The bleach kills weeds permanently by lowering the pH level of the soil. It becomes so low that no plants would ever grow on it anymore.
That’s also why you should never use it on your lawn grass or flower beds.
Here’s more fact:
In small amounts, chlorine may not be harmful to plants. However, in large quantities, chlorine could burn and kill the plants.
Bleach, as already mentioned, contains chlorine. It actually has a high concentration of chlorine, which effectively results in highly acidic pH when sprayed on soil.
Here’s the deal
A well-concentrated chlorine bleach has a pH of 11. Do you know what the ideal garden soil pH level is? It’s between 6 and 7.
So, you can just imagine what happens after you spray the soil with bleach: chlorine toxicity.
When it comes to the plants, the sodium content of the bleach will overwork the plant’s system, which leads to death.
When you spray bleach on the weeds (or plants for that matter), the leaves will eventually turn brown and will look burnt.
This is why you also leave the weeds for a couple of days in order for the bleach to really penetrate the structure.
The effect of high pH levels:
When the soil has unusually high pH levels, it would be impenetrable to essential nutrients like calcium, iron, and magnesium. These are important in the growth of plants.
That’s how the soil becomes unsuitable for plants.
By the way
Bleach is not just an effective weed killer, it’s also great at preventing weeds.
You know how weeds would be peeking out of your pavers or in some parts of the driveway? Well, you could prevent that by spraying on these areas with your bleach.
Tips When Spraying Bleach on Weeds
We mentioned that bleach, especially when undiluted, is going to be harmful to people.
Here are important tips when you are bleaching weeds to death:
Wear protective gear
You don’t want bleach to touch your skin, so you have to wear protective gloves. You also don’t want the wind to carry some bleach aerosols to your eyes or face, so wear goggles as well.
A mask would be a good idea, too. You don’t want to accidentally ingest some of the bleach droplets.
Kill weeds when it’s not windy
Even if you already have the protective gear, it would still be better if you spray bleach on a day when it’s not windy.
Your hands, eyes, and even mouth may be protected, but what about the other parts of the body? It’s always better to just be safe.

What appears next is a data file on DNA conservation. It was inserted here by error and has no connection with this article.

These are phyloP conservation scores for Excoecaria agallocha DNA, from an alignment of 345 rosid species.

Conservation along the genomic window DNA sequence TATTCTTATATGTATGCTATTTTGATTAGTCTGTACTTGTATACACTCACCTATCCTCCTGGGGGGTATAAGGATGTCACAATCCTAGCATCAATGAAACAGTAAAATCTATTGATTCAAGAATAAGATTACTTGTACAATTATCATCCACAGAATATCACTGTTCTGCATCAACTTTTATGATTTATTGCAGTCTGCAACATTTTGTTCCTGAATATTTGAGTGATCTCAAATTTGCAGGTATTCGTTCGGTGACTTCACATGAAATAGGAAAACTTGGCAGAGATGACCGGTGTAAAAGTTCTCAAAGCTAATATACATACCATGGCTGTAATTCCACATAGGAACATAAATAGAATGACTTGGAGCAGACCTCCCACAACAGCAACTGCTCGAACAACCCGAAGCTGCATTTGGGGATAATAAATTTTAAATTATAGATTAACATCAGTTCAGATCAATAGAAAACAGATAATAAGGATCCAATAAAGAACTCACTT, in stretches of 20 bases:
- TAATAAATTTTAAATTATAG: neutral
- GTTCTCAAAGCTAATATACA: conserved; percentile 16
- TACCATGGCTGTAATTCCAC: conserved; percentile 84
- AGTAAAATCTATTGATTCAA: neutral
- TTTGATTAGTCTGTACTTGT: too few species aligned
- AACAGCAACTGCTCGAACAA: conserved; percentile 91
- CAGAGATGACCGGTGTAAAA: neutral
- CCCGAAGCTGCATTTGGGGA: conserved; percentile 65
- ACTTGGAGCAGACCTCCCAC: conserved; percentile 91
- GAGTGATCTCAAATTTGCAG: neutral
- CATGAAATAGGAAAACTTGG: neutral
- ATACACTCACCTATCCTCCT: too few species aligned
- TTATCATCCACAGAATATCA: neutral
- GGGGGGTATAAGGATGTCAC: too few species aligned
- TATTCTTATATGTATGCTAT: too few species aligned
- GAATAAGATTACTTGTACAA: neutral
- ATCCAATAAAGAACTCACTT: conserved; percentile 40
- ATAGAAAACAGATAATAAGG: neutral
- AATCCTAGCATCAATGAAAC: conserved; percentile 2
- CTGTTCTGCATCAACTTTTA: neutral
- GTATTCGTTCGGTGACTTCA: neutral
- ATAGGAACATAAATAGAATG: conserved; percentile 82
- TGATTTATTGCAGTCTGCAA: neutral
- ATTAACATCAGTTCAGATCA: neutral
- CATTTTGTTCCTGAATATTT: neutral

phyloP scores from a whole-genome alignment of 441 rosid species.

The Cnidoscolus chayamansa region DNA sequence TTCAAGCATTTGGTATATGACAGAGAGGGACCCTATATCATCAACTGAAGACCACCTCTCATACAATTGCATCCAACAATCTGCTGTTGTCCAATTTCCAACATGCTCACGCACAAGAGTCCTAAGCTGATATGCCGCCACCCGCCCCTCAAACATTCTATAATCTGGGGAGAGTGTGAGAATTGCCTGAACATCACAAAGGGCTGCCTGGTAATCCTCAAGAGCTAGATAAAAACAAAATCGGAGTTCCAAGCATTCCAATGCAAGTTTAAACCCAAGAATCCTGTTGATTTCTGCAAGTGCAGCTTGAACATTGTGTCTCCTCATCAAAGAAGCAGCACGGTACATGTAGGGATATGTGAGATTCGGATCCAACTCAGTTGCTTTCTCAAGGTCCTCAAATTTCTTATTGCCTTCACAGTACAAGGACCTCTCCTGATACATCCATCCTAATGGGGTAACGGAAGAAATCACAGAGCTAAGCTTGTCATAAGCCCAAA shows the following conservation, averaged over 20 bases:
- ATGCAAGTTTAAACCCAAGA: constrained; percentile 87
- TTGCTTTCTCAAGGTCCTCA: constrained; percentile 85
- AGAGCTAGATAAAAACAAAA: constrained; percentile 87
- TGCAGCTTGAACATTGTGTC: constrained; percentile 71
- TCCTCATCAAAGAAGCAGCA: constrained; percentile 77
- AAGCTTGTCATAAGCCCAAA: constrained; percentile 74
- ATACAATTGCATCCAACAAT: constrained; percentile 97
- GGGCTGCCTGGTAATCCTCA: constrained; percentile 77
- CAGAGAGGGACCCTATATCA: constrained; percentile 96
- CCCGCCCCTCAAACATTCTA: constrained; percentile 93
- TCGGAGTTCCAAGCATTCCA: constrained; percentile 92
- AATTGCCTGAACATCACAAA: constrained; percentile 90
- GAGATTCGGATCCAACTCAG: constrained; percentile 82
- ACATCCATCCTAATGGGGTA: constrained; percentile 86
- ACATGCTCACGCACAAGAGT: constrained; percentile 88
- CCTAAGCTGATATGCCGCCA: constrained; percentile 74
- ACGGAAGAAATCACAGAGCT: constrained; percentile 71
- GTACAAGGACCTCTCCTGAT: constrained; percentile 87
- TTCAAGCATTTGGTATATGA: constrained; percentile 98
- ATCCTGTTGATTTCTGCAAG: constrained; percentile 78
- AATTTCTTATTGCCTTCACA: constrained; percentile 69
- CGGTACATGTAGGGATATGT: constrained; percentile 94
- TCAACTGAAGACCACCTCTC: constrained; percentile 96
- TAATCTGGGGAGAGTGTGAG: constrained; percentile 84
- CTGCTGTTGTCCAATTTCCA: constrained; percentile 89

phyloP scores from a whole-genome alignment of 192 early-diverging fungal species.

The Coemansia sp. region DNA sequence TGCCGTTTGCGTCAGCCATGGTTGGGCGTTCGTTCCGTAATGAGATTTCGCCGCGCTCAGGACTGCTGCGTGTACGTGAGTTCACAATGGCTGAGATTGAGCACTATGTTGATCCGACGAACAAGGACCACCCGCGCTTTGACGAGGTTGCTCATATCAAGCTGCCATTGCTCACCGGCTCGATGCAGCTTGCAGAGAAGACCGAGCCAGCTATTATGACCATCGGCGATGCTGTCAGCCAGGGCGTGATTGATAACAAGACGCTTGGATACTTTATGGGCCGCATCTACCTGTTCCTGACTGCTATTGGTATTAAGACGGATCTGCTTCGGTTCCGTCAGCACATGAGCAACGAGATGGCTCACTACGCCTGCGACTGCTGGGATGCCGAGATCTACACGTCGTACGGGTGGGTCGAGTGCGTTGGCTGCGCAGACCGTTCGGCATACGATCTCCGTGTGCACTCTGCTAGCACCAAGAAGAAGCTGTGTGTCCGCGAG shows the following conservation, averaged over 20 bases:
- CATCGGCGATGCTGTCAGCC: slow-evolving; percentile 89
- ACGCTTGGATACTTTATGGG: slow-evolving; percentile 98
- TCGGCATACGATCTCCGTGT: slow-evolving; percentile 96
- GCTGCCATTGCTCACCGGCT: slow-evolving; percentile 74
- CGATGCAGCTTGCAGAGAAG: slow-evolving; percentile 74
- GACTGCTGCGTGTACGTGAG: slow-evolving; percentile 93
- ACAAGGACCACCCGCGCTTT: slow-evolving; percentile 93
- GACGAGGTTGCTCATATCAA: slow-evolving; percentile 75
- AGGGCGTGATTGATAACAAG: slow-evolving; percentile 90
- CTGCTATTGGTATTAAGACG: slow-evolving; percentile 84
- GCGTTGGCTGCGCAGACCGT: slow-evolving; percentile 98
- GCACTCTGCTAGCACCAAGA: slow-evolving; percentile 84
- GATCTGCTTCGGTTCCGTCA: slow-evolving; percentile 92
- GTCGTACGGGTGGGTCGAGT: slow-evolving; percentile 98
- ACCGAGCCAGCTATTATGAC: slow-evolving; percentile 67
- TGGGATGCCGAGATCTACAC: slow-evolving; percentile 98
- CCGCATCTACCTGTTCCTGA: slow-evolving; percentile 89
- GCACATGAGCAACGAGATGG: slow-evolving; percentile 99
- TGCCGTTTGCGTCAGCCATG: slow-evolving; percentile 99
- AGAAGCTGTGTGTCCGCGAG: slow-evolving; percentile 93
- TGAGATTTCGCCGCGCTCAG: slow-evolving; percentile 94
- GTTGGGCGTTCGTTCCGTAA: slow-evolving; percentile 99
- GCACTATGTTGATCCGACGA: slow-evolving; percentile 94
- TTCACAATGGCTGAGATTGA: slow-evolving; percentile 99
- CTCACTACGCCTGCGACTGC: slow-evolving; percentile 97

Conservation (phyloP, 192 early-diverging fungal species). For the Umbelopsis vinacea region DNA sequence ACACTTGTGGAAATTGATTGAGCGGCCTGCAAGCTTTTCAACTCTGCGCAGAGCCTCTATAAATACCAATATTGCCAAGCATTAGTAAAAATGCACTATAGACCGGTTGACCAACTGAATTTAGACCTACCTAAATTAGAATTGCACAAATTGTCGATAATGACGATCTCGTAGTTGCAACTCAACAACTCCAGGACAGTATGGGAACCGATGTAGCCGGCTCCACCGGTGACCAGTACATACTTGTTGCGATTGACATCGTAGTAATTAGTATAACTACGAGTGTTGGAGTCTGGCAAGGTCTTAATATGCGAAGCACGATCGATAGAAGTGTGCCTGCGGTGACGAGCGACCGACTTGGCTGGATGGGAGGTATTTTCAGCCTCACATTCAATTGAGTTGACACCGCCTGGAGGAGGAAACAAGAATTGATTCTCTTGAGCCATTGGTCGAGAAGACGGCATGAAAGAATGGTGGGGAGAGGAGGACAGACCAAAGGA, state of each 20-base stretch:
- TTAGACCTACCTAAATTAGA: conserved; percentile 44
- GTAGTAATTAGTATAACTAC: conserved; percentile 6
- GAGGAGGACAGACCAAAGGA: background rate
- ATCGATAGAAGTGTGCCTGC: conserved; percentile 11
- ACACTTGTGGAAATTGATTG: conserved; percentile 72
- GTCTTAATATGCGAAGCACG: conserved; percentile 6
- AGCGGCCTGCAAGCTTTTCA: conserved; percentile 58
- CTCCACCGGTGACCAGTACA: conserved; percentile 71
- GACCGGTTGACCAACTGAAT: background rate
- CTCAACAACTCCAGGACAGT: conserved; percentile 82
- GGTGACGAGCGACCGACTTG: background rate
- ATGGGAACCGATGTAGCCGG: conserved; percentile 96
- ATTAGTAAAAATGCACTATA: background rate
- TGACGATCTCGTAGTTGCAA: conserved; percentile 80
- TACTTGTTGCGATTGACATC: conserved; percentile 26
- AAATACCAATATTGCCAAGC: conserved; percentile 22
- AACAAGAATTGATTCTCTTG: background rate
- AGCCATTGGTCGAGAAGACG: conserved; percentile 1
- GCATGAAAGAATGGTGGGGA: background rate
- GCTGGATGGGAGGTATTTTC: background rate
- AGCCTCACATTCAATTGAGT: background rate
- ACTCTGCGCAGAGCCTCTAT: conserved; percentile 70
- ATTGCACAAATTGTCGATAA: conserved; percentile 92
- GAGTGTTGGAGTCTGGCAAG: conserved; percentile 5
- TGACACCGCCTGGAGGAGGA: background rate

Make sure there are no other people around
You don’t want to spray bleach when your children are around. It’s just better to be safe than sorry.
Oh, keep the pets out of the way as well. Actually, just spray when there is no one else but you. You just don’t want to accidentally hit other people or your pets with bleach droplets.
Dilute the bleach
Dilution will lessen the potency of the bleach–duh. But there are ways to ensure that the bleach is still effective when used as a weed killer.
Check out some of these alternatives to undiluted bleach:
a. Bleach & water
This is the most popular way of diluting bleach. Just mix a cup of water and a cup of bleach and shake them well in the spray bottle.
b. Bleach & dishwashing liquid
You can mix a cup of bleach, a cup of water, a tablespoon or two of dishwashing liquid. Pour the solution into a garden spray and mis it well again. Now, the mixture is ready to kill some weeds.
c. Bleach & vinegar
A cup of bleach and a cup of vinegar mixed together is going to make a potent weed killer.
Does bleach kill weeds? Absolutely!
Bleach is actually a potent killer. It’s a non-selective type of herbicide, which means that it will kill all the plants that it touches. This is why you have to be careful with it. Spray only in areas where weeds are isolated. You can’t use bleach on lawns, flower beds, and the garden.
It would be good to spray weeds that are peeking from your pavers or your driveway. Some walkways also have weeds that are eyesores. Make sure you are protected when you are spraying bleach on weeds because it could be harmful to humans.